Folklife Center - Gallery

El Sueño de América / The Dream of America

Separation & Sacrifice in the Lives of North Country Latino Immigrants

February 27 to August 31, 2016

The Dream of America takes us from the milking parlors of surrounding counties to the cinder-block homes of Coyula, Guadalajara, Mexico, and back again. This straightforward perspective asks that we consider without bias or stereotype, the work being done, and the lives and sacrifices of the workers. Hard work and separation are underlying themes of these immigrants’ lives.

Featuring the photography and text of guest curator, Lisa Catalfamo-Flores.

Schedule of Free Presentations


After two years of photographing workers on local farms I traveled to Coyula to share these photographs with family members. Welcomed with tears and open arms, these visits are powerful testaments to the weight and toll long separations have on loved ones, both here and abroad. Most dramatic, a prevailing sadness over the disconnection from the daily lives and experiences between workers and their separated family members. In sharing stories with
loved ones, a fuller picture of the worker comes into focus. Individual talents, abilities, and desires become evident, leading us to a more complete and human point of view.

The symbols of art and culture represented throughout the exhibit are tangible examples, and an integral part of life in Coyula. The intersection of family, faith, celebration, artistic expression, and food, are central themes that inform and enrich lives on both sides of the border.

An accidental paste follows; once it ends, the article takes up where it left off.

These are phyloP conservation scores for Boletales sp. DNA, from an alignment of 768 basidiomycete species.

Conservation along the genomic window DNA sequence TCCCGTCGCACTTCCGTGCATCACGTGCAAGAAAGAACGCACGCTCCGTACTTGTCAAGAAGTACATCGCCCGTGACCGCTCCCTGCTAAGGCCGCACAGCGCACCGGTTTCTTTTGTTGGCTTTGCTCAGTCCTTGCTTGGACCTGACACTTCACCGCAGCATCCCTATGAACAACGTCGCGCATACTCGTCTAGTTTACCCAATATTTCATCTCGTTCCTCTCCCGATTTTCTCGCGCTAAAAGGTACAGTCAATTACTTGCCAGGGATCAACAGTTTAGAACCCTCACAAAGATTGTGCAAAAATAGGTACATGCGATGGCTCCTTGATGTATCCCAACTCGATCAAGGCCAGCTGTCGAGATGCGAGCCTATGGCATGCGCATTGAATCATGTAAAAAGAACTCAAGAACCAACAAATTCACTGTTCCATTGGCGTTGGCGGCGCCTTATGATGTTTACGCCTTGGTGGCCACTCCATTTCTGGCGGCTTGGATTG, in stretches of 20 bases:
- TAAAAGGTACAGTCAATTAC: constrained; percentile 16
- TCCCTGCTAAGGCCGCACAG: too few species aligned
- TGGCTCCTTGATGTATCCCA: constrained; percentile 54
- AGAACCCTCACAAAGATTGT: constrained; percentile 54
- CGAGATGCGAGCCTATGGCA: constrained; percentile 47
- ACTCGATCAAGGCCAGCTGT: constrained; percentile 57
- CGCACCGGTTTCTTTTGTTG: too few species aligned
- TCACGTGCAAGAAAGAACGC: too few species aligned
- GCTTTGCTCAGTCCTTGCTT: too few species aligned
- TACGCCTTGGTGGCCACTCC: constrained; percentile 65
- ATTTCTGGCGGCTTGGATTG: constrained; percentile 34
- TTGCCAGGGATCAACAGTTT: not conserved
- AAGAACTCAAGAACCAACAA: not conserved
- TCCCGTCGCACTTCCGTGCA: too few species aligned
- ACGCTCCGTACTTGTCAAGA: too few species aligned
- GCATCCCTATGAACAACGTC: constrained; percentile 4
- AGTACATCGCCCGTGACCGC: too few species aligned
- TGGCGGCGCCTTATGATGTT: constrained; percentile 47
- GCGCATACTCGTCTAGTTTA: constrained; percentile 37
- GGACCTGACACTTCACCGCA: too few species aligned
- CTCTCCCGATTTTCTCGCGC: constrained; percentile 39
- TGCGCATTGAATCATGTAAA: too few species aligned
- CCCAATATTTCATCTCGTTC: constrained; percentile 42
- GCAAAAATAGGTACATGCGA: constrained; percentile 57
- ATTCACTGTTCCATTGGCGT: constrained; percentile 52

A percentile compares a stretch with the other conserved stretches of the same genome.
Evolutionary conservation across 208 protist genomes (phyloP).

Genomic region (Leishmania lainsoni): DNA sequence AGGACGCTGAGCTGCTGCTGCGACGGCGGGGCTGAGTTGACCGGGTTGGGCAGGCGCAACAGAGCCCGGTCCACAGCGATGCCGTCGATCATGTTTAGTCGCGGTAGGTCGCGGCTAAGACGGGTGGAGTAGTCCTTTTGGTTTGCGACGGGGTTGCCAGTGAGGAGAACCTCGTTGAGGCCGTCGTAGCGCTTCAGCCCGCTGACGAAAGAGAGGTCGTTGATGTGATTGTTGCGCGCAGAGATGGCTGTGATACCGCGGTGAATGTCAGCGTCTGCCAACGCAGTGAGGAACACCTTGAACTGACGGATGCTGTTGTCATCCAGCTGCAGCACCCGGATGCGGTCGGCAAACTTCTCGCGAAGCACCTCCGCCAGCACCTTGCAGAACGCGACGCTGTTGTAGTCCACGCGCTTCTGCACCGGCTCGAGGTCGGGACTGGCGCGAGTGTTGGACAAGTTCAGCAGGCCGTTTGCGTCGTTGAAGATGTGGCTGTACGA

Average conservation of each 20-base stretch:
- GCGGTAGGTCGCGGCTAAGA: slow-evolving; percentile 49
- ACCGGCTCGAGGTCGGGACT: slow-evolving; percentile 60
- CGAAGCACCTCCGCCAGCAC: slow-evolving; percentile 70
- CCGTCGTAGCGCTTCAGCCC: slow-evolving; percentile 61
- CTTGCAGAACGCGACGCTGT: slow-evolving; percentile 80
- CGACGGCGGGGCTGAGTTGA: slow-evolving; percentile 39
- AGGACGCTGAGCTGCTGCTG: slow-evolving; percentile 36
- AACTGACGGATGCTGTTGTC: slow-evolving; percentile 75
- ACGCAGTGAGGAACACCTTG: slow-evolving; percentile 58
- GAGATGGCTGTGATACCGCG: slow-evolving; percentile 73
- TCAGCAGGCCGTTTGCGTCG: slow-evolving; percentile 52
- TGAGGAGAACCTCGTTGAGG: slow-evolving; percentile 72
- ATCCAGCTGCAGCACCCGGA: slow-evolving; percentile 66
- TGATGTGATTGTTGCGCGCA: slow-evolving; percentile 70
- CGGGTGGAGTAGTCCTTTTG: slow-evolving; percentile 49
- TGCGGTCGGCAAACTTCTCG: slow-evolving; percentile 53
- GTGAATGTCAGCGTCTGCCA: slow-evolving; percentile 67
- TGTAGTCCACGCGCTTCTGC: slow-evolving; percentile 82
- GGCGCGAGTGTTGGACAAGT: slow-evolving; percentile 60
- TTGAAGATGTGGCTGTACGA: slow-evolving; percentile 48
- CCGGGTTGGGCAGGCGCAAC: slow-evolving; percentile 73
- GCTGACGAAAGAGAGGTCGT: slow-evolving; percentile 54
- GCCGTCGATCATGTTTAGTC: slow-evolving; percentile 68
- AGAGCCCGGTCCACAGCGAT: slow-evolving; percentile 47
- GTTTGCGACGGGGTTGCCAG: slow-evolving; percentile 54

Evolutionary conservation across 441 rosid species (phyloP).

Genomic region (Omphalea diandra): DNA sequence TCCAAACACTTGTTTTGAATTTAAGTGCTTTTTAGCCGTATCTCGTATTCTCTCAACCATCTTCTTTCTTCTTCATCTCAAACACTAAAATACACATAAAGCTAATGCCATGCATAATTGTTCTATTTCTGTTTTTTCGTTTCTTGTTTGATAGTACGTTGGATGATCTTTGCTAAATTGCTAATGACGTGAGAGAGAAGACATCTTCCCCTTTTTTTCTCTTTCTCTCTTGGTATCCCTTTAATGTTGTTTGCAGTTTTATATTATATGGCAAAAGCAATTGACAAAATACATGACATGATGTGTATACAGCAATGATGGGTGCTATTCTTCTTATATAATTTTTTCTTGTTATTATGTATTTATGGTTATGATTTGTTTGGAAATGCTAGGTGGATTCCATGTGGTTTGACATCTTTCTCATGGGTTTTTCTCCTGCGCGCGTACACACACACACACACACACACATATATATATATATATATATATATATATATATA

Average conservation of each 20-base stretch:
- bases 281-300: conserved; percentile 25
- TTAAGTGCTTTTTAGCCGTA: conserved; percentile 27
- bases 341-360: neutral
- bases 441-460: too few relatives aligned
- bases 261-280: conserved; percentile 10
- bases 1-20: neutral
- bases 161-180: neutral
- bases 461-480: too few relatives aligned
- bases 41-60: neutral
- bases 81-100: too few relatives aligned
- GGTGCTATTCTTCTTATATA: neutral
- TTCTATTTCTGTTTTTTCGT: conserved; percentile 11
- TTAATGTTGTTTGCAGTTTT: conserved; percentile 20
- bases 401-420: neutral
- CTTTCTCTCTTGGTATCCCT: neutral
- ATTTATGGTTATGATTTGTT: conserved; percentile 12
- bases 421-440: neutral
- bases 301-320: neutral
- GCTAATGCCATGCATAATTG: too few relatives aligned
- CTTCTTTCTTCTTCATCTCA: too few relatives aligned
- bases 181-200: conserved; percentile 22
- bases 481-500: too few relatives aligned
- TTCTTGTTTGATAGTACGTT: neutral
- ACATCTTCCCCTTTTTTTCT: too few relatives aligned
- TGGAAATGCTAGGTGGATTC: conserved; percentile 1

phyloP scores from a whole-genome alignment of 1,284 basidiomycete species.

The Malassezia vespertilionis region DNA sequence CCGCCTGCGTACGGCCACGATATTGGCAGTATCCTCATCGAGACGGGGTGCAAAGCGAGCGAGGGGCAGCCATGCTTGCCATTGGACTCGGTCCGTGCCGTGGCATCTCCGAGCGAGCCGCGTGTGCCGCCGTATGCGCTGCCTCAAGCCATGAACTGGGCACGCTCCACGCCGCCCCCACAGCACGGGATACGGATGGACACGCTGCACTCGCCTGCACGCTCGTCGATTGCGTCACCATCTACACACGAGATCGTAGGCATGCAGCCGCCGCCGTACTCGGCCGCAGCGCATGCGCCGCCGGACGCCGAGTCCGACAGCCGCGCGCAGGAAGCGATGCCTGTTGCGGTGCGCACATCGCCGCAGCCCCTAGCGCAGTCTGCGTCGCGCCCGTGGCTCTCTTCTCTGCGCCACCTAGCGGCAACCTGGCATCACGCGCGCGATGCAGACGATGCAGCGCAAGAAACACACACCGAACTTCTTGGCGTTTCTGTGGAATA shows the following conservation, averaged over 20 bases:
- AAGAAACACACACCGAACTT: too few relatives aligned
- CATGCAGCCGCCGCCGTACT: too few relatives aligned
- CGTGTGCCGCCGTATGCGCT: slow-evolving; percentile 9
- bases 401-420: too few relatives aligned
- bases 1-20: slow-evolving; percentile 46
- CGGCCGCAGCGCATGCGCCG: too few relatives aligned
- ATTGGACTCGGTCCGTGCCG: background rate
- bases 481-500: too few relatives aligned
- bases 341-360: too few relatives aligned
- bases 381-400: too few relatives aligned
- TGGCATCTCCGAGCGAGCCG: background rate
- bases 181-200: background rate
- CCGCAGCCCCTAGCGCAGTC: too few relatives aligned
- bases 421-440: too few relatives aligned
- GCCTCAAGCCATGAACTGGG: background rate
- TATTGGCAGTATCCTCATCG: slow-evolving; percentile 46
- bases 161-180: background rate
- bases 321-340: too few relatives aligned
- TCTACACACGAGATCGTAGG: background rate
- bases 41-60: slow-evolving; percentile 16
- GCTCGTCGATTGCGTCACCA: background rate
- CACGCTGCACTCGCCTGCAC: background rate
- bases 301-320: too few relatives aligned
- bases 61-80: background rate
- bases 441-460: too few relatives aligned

In poor communities across Latin America young people desperate for work take
a leap of faith and decide to make their way to the United States. The tale of Hispanic immigrants is a narrative that plays out in rural communities across the country, where common themes of separation, sacrifice, and struggle, punctuate a familiar storyline and weave a picture of today’s economic migrant.

For first-time migrants the vision of America is a dream. Each worker’s American
Dream is driven by the desire of providing for their families and achieving their own economic security in a new homeland. The hope of opportunity and economic gain is met with the reality of perilous journeys, grueling work, long hours, overwhelming isolation, and long separations from loved ones. Still, they come.

Against the backdrop of political debate and anti-immigrant rhetoric, this timely exhibit shines a light on workers, the work they do, the vibrant culture and people they left behind, the toll of their absence on family back home, and their impact on local communities.

This exhibition is guest curated by Lisa Catalfamo, produced by the Folklife Center at Crandall Public Library, and funded in part by the New York State Council on the Arts-Folk Arts Program with the support of Governor Andrew Cuomo and the NYS Legislature.


Past Exhibitions